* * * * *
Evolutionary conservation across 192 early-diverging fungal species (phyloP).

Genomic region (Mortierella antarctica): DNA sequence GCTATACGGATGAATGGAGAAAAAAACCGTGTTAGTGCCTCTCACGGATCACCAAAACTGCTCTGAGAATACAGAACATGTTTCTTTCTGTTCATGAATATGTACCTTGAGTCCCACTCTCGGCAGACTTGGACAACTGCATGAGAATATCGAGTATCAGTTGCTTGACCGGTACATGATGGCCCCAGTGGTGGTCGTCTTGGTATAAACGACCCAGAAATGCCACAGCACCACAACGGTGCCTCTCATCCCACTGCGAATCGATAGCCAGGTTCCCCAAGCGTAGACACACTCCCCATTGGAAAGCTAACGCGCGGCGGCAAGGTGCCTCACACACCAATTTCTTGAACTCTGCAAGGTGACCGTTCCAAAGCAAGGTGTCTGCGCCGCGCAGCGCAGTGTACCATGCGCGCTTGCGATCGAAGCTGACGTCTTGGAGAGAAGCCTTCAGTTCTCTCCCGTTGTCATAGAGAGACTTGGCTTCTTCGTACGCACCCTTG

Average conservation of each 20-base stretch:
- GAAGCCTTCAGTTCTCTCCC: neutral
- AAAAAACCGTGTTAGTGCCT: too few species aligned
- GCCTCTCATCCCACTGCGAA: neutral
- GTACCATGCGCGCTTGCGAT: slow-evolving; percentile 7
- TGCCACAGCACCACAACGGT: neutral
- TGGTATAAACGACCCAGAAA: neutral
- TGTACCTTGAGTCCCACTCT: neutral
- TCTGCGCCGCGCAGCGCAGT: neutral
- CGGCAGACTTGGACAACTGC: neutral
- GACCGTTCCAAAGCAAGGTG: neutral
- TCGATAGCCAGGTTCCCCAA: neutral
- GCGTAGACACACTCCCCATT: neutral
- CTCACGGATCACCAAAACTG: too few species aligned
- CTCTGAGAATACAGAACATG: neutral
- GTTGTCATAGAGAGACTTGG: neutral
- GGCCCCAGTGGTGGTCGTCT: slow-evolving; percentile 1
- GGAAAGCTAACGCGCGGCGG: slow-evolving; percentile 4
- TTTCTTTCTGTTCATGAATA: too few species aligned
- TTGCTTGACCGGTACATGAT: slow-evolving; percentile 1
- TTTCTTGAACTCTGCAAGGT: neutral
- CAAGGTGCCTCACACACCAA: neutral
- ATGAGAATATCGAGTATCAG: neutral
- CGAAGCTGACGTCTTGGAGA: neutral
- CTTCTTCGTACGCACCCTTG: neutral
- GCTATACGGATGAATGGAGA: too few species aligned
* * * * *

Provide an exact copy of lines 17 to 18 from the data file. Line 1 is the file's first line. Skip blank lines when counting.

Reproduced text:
- CTCTGAGAATACAGAACATG: neutral
- GTTGTCATAGAGAGACTTGG: neutral